Looking up the Badger Creek Basin

Looking upriver

Plenty of snow at higher elevations


I attempted to descend directly toward the gulch and US 50.  I was quickly cliffed out and didn't want to take any chances with Choya.  I retraced my steps to the gulch.  I followed the gulch to the highway near the  power substation.  From there is was less than a mile back to my car at Badger Gulch.

Cliffs on UN 7363'

Pleasant Valley around Howard

Cliffs above

These three peaks may not be the most impressive given the abundance of mountains in Colorado but they were worthwhile trips.  It's always nice to explore places off the beaten path.

A happy Cactus Mutt


Peaks along the Rainbow Trail
Another place I visit occasionally for a quick hike is the Rainbow Trail near Hayden Creek.  The Rainbow Trail itself isn't all that impressive.  It travels along the eastern side of the Sangre de Cristos close to 100 miles.  It sees a fair amount of dirt bike traffic and is in rough shape at places.  The area to the south of Hayden Creek saw some serious damage from the 2016 Hayden Pass fire which burned over 16,000 acres.  The trail passes near a couple of small summits that offer decent views of the Sangres.

Snowy Sangres along the Rainbow

Late summer view

To the south of the Hayden Creek area, the Rainbow Trail passes directly through some of the fire area.  I first hiked this early in the spring to see the damage.  I was surprised at how damaging the fire was.  In the worst areas, the ground was charred black with no remaining vegetation and tree skeletons.  I returned in late September.  A very wet monsoon season helped with some growth.  It also helped to heavily erode the trail.

Traveling into the burn

Only skeletons of trees remain

Not much left of this tree

View from Table Mountain

Choya hiking in the burn

Severe erosion on the Rainbow Trail
after monsoon season

Late season revegetation after the monsoon

Burnt trees on Slide Rock Mtn

There are two high points in this stretch.  The first is 8990' Table Mountain.  The actual summit is just a few feet from the trail.  The trail passes the treeless summit, offering nice views toward the Sangres.  The other minor summit is 9473' Slide Rock Mountain.  Slide Rock is a short bushwhack from the trail just before it drops into the Cottonwood Creek drainage.  Slide Rock was in the path of the fire and is covered with charred trees.  Nice views of the higher peaks can be seen through the burned forest.  From the road at Hayden Creek, a trip to Slick Rock Mountain is nearly 10 miles round trip and climbs more than 1500 feet.  Although not a tough hike, the damage and washouts in the burn scar, particularly on the initial climb make for some rough footing.

A snowy Rainbow Trail in mid April

Scrubby vegetation that avoided the fire

Yucca on Table Mtn

Looking at Slide Rock Mtn from Table Mtn

Choya on Table Mtn

To the north of Hayden Creek, the trail climbs 2.5 miles towards the Bushnell Lakes Trail.  Rather than heading toward Bushnell Lakes, an unmarked trail leads uphill in the opposite direction.  Following this trail to its end and continuing uphill to the high point leads to 9510' Hamilton Baldy.  Although treed, nice views of the Sangres can be seen from Hamilton Baldy.  Although a tame hike compared to the higher summits of the Sangres, the hike to Hamilton Baldy is a pleasant 7 mile round trip with numerous streams along the way and a nice place for a quick walk in forest.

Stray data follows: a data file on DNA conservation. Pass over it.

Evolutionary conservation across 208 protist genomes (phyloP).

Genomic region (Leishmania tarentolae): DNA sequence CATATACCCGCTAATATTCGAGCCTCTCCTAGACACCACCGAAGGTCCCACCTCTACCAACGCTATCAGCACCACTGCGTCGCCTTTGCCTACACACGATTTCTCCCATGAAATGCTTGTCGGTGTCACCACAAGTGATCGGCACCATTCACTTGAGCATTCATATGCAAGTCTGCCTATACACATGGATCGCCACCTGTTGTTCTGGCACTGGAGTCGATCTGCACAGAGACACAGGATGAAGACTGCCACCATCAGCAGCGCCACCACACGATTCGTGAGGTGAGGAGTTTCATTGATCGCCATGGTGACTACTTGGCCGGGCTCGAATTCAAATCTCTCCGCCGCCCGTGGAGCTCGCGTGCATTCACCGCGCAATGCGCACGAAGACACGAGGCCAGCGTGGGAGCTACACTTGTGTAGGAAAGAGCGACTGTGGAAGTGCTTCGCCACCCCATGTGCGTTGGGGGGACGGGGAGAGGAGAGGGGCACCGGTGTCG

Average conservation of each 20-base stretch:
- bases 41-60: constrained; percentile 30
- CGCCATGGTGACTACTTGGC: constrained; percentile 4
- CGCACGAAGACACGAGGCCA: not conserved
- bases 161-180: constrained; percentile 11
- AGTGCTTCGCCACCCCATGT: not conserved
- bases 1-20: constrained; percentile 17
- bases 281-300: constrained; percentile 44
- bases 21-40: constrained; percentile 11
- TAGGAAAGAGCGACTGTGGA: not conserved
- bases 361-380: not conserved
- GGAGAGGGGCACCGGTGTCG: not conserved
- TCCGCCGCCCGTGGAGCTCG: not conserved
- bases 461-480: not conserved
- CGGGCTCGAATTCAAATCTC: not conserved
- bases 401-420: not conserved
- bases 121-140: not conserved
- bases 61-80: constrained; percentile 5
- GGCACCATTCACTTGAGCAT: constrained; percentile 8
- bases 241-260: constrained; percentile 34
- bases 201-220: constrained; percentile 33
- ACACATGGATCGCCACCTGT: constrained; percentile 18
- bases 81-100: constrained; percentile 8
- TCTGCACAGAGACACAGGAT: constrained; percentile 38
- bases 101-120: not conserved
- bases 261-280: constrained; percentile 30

A thicker Choya in March

Snowy March Rainbow Trail

Much more snow in March

Views from Hamilton Baldy

I think this is Mt Otto

The white area is snow in the Hayden Pass burn

The spine of the Sangres is just a few miles away

Looking toward the burn in the Nipple Mtn area

The dim light makes this photo look black and white

View south from Hamilton Baldy

Bushnell and Otto

Rainbow Trail- Bear Creek
Another quick outing close to Salida is the Rainbow Trail in the Bear Creek Drainage.  In the past few years, the Columbine Trail opened and connects to the Rainbow.  By hiking up the Columbine to the Rainbow, then descending Bear Creek Road,  there is a nice 8 mile loop.  In the summer, this area can be busy with mountain bikes so I prefer to hike it in the off season.  The route climbs to just over 9000 feet.  The trails cross numerous small streams.  Much of the route is in a mature forest with a few meadows along the Rainbow.

Simmons Peak above the Rainbow

Mountain Ball cactus

Cluster of Mountain Ball

Buffalo Peaks

Mt Princeton above Chalk Cliffs

While in the snowfree months I usually mountain bike this area, the loop is enjoyable in the winter months for a quick hike with Choya.  There are views to the Sawatch Range as well as the Buffalo Peaks in the Mosquito Range from the meadows.  This is a good destination when you don't want to commit to conditions in higher elevations.

Untouched snow

Very little snow in late December

Methodist Mountain from a clearing

None of these hikes are epics.  They are quick escapes.  Although the Badger Gulch hikes are completely off trail and involve minor route finding, none of these hikes should take more than a few hours to a half day.

A content Choya after a day in the forest

Choya on the snowy Rainbow Trail in Spring

Choya along the Rainbow Trail

Snowy northern Sangres

If you enjoyed this post and my blog, check out and "Like" Tomcat's Outdoor Adventures on Facebook where I post more frequently and revisit past adventures.